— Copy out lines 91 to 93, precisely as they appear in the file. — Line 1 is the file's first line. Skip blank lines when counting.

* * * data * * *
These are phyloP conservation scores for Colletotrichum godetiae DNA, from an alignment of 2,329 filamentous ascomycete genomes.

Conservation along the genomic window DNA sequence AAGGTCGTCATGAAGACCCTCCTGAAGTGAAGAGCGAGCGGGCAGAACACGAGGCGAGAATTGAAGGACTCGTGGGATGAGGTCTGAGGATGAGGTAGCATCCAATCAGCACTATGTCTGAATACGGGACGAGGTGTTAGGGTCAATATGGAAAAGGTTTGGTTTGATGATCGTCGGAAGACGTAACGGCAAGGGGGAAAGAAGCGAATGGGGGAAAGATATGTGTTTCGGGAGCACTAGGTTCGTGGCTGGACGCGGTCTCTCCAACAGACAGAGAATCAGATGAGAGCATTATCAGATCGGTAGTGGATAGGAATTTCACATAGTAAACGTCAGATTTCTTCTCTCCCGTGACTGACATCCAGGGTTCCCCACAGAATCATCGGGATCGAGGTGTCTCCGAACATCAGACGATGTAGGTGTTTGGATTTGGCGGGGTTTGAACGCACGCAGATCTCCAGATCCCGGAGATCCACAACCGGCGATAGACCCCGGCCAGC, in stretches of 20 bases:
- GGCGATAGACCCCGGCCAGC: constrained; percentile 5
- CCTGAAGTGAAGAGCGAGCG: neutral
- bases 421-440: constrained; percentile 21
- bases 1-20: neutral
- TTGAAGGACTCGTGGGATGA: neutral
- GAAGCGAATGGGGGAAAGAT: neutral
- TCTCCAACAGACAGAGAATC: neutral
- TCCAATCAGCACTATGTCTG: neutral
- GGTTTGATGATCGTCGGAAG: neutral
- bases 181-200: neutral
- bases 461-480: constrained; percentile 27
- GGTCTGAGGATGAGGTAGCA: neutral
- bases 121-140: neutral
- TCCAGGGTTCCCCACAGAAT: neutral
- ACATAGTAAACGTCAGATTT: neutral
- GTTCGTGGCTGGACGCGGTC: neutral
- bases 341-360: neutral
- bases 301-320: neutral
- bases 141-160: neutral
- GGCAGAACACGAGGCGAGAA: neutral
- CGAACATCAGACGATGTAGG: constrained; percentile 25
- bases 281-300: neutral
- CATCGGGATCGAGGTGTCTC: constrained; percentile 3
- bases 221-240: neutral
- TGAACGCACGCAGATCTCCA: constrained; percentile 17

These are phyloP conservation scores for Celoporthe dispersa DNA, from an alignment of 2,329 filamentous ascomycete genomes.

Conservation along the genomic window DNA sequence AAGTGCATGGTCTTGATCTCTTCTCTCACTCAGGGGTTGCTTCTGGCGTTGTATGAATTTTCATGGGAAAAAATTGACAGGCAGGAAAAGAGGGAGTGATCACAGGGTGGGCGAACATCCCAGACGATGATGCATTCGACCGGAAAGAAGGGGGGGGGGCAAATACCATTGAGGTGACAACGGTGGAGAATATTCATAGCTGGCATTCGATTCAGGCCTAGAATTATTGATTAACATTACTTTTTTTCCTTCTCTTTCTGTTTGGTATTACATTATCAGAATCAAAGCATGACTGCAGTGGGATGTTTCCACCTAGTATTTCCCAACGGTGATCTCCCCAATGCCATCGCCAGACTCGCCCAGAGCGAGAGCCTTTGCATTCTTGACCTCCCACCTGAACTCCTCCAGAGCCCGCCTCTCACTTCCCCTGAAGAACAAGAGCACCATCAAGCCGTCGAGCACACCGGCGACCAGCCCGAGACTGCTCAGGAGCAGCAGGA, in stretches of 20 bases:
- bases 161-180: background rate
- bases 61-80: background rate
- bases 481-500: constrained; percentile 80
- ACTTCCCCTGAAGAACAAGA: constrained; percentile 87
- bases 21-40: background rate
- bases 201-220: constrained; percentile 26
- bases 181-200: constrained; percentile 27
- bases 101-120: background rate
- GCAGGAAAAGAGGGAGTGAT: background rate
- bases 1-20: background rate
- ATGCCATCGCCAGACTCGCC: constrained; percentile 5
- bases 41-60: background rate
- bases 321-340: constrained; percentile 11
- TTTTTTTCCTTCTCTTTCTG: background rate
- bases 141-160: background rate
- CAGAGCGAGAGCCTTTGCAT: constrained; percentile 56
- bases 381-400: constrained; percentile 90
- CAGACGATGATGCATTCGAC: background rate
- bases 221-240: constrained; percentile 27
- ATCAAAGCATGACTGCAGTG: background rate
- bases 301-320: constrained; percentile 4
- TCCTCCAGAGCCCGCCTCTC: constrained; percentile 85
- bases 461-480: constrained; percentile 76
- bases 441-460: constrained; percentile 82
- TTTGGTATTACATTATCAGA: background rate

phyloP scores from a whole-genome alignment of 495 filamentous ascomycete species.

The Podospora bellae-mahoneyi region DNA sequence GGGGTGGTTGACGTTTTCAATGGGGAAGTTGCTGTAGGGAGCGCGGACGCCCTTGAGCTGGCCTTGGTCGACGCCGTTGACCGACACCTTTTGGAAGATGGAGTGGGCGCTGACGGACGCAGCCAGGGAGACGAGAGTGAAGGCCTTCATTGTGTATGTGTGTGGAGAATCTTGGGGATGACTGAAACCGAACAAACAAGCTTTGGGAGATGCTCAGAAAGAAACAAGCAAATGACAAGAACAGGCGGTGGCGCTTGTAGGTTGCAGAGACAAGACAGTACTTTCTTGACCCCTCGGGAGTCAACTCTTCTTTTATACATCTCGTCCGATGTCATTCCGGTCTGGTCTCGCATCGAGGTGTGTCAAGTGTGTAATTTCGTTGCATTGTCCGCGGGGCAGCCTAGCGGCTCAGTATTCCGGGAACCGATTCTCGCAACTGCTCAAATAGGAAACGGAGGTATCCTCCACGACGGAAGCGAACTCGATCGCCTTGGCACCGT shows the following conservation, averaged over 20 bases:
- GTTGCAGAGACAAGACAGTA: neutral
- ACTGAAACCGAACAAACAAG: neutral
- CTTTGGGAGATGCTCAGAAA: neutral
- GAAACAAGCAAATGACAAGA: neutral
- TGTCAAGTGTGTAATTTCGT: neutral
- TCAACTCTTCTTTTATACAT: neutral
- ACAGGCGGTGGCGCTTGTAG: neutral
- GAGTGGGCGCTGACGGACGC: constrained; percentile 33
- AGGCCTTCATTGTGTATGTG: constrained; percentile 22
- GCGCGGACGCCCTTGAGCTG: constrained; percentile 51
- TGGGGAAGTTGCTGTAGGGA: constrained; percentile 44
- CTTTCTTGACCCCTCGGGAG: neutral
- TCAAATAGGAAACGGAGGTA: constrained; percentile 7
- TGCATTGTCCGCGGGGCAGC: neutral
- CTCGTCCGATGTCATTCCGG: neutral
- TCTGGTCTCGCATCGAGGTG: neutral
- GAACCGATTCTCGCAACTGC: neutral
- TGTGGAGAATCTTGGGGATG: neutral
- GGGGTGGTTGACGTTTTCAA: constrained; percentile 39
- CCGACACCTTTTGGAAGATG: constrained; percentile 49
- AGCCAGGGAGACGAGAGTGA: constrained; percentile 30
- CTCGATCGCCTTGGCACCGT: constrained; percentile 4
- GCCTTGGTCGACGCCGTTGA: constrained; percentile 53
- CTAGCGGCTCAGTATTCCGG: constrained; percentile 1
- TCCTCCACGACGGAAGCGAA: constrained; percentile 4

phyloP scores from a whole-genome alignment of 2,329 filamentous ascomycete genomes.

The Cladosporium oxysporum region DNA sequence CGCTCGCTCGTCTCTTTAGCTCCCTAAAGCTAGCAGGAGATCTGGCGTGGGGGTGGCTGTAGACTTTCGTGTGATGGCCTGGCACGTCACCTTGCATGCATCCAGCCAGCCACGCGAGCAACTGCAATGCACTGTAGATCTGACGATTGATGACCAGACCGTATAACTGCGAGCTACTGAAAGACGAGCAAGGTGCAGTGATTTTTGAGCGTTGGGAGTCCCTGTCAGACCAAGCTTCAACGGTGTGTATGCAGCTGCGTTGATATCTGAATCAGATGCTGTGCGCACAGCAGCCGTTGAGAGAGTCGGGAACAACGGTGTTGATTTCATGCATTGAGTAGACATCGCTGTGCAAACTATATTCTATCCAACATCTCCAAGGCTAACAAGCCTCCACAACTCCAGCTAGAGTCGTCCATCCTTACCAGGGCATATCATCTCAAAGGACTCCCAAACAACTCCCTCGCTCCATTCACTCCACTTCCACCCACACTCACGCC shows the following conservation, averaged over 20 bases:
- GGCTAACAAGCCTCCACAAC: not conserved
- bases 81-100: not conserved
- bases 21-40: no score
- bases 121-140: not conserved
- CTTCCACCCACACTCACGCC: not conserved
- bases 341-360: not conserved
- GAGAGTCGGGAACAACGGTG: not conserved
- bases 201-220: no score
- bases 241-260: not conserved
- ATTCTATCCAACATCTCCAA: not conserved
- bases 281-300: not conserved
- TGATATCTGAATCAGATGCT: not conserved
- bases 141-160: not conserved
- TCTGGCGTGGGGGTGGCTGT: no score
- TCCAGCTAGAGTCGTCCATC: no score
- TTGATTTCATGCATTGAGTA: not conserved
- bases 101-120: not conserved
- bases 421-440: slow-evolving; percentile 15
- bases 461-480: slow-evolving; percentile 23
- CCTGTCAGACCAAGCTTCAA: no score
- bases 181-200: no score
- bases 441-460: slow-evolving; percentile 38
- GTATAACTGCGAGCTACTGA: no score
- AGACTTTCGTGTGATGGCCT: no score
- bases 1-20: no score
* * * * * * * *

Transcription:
- bases 201-220: no score
- bases 241-260: not conserved
- ATTCTATCCAACATCTCCAA: not conserved